Monday, April 22, 2013

What's New?: 4.22.2013

Slovenly — We Shoot for the Moon (1989)

God, this band is so unjustly forgotten. And their level forgotten-ness is roughly proportional to their level of awesomeness. I don't think I've ever discussed the mighty Slovenly on RC ever before, but over the past few years, I've quietly coveted the few albums I've been able to find in used bins. I have no idea how to describe them. The Red Hot Chili Peppers on Mother's Milk, except with two lead guitarists, a singer that couldn't sing but was accidentally writing lyrics like the new Bob Dylan and good (apologies to RHCP fans everywhere, but they stunk in those days). And yet, that only scratches the surface. This is their fourth album and it sounds like the band was intending it to be their big masterpiece. It's sprightly and colorful, where their previous album was subdued and one-dimensional (though totally great, as well). It rocks about as straightforwardly as Slovenly could (which is to say, it's still arty as hell). Singer Steven Anderson's Ian Curtis on mushrooms style reaches its apex on this album, with songs like 'A Year With No Head' (going all in with the Dylan-isms) going straight into the deliciously genuine slacker manifesto 'Spy Surf' without blinking an eye. The band is top gear here, the whole time, rocking out and riffing like they never had before. 'Self Pity Song' sums up the streamlined Slovenly approach perfectly. It's fantastic. And then they cover Neil Young. Fantastic-er. Shame this band's catalogue is stuck in SST purgatory. They really are one of the most unique (and best) American bands of the 80's.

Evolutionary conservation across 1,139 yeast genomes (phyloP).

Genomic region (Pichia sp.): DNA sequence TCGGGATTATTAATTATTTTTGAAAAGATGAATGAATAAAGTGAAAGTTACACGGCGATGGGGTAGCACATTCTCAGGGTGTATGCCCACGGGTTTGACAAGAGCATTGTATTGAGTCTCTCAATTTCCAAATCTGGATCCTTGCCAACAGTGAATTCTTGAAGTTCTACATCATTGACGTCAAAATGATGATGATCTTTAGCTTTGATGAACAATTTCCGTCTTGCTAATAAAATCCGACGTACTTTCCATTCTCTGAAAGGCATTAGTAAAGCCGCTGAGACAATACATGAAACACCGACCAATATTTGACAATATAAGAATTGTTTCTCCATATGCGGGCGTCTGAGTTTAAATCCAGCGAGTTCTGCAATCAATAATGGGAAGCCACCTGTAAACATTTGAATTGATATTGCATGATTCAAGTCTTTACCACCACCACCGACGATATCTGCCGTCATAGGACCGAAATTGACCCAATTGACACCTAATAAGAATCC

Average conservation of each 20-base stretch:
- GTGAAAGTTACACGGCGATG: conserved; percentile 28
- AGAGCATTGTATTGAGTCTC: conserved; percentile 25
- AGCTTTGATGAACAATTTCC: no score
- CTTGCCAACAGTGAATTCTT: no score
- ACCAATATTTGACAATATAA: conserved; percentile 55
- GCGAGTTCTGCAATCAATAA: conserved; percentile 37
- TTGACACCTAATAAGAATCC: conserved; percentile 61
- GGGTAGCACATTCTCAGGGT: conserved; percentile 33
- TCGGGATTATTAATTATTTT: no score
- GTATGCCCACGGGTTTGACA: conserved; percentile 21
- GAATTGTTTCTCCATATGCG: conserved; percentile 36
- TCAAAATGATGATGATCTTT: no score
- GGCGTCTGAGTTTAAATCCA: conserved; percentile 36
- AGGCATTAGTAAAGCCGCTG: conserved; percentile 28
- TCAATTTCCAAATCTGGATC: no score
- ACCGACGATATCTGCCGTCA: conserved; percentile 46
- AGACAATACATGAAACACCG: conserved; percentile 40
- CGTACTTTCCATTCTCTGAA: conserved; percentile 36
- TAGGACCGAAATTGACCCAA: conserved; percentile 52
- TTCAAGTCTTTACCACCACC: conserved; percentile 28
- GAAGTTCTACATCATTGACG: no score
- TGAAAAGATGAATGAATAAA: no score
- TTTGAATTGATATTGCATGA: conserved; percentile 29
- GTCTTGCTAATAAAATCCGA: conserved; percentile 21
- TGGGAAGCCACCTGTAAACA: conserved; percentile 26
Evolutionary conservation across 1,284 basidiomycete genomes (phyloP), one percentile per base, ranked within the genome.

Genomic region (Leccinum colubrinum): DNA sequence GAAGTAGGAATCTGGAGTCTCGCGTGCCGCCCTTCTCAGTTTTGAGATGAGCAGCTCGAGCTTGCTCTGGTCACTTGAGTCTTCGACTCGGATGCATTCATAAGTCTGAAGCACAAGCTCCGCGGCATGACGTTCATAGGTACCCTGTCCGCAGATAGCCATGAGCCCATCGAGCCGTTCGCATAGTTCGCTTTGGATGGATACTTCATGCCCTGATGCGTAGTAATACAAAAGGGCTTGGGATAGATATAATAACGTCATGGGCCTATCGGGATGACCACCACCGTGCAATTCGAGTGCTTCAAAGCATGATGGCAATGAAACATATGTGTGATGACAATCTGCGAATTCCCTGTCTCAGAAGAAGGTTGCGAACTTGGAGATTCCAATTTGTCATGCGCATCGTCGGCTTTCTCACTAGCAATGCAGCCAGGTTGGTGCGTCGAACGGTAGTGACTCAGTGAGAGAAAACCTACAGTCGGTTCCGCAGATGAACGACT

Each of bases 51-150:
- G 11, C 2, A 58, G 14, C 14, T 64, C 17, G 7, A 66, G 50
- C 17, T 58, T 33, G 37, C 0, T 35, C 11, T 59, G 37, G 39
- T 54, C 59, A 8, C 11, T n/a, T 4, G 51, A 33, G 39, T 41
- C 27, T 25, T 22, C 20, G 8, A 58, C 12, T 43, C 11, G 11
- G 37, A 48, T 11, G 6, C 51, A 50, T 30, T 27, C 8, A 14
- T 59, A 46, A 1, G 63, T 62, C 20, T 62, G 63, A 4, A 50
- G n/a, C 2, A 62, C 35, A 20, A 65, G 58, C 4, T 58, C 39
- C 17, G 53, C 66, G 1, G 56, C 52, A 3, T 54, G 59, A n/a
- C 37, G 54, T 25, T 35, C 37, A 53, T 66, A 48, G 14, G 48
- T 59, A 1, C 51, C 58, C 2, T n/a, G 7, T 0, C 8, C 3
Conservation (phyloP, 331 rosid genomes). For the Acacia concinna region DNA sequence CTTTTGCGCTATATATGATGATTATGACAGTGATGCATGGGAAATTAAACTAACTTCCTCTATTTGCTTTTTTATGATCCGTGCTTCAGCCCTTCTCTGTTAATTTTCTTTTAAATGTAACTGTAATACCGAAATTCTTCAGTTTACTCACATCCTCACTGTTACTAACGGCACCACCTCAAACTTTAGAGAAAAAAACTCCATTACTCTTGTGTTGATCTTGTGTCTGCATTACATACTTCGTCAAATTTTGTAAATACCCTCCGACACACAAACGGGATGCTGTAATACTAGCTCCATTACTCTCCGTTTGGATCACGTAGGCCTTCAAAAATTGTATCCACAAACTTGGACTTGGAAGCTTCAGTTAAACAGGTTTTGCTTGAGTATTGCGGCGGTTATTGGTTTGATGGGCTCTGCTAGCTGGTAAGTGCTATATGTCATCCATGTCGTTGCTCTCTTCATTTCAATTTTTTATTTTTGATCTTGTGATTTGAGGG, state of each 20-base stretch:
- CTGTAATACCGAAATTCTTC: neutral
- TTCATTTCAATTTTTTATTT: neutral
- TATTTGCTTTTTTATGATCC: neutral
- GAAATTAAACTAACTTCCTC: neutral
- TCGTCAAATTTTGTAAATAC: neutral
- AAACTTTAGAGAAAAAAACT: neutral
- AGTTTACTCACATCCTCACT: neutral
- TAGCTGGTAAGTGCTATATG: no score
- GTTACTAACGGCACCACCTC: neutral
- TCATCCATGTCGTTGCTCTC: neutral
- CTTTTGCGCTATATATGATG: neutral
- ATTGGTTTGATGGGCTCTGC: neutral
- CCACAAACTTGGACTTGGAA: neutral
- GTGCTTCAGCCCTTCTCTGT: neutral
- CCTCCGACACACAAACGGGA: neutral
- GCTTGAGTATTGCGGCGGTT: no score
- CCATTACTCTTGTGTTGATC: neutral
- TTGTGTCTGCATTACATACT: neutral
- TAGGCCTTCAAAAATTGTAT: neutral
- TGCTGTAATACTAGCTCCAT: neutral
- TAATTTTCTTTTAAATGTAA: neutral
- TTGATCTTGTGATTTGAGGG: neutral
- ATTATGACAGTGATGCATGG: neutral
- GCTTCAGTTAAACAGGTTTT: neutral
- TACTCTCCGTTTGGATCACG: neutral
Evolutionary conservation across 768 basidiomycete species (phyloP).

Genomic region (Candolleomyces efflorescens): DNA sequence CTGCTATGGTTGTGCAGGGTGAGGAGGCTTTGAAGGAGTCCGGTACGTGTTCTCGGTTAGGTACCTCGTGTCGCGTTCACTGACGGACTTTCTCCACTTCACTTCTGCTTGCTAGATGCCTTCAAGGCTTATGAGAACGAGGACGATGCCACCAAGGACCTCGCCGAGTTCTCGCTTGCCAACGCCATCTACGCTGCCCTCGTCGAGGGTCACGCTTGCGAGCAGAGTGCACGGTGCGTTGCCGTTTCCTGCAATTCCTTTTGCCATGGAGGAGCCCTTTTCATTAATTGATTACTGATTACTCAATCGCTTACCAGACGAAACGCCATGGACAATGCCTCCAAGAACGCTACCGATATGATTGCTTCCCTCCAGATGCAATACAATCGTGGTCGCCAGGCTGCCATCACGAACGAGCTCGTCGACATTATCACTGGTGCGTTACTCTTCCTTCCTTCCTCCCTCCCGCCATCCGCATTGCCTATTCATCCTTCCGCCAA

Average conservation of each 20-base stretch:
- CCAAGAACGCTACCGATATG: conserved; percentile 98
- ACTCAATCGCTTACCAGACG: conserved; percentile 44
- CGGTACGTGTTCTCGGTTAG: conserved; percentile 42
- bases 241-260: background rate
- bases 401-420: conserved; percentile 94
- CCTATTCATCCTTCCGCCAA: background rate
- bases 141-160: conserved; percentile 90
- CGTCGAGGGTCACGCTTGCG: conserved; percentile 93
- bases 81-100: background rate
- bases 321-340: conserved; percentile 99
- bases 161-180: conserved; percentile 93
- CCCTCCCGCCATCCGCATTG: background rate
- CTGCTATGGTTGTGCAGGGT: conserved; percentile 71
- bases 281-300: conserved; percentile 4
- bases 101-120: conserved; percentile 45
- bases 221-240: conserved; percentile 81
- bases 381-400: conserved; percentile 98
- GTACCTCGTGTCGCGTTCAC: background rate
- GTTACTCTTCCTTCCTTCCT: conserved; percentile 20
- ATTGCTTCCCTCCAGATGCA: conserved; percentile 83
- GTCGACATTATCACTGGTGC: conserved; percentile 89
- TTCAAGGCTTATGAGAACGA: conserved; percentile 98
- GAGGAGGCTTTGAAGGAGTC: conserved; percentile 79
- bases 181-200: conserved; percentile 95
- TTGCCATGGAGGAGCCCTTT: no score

Dinosaur Jr. — Fossils (late 80's)

Just a short singles collection, but Dinosaur is just kicking my butt these days, so this will be a nice place holder until I can get the proper albums. Even though I knew a few these tunes pretty well already, I did not have them on any format, so yeah. No less than three American indie rock classics are included: the excessive and pretty much band trademark 'Little Fury Things' (featuring Lee Ranaldo on proto-screamo), the surprisingly tuneful 'In A Jar' and the band's brilliantly messy deconstruction of 'Just Like Heaven.' All completely ace. 'Freak Scene' is on here, too, along with another sloppy (but respectful) cover tune, along with 'Keep the Glove' (which was the mellow b-side to 'Freak Scene', pointing the way towards Dinosaur's moody future).

Dinosaur Jr. — Without A Sound (1994)

I remember the band's biggest hit, 'Feel the Pain,' as a staple of MTV and radio in my early teen years.  It wasn't my thing back then at all, so I won't even pretend like I understood it.  Hard thing to do when you never give something a chance.  Hearing it though now, as the leadoff track on this album, time signature switches and nearly confrontational repetition makes me nostalgic for those days.  Granted, yes, I'm on a Dinosaur bender lately, so I'm prone to that sort of nonsense, but it's still a great tune.  The rest of the album is more in the subdued later Dinosaur vein —— very Neil and Crazy Horse-ish, actually.  Not bad!  I understand a lot of big fans from the time don't really rate this stuff too highly, as they say it was basically a J. Mascis solo venture at this point (which it was, to be honest).  But, hey man, I like the tunes.  I actually really like the quieter ballads on here: 'Outta Hand' and 'Seemed Like the Thing to Do' (fantastic guitar tone here!).  But, it does rock out, in a very 90's-sounding way.  The whole is a lot better than the pieces may propose.  Great stuff.

The B-52's — Cosmic Thing (1989)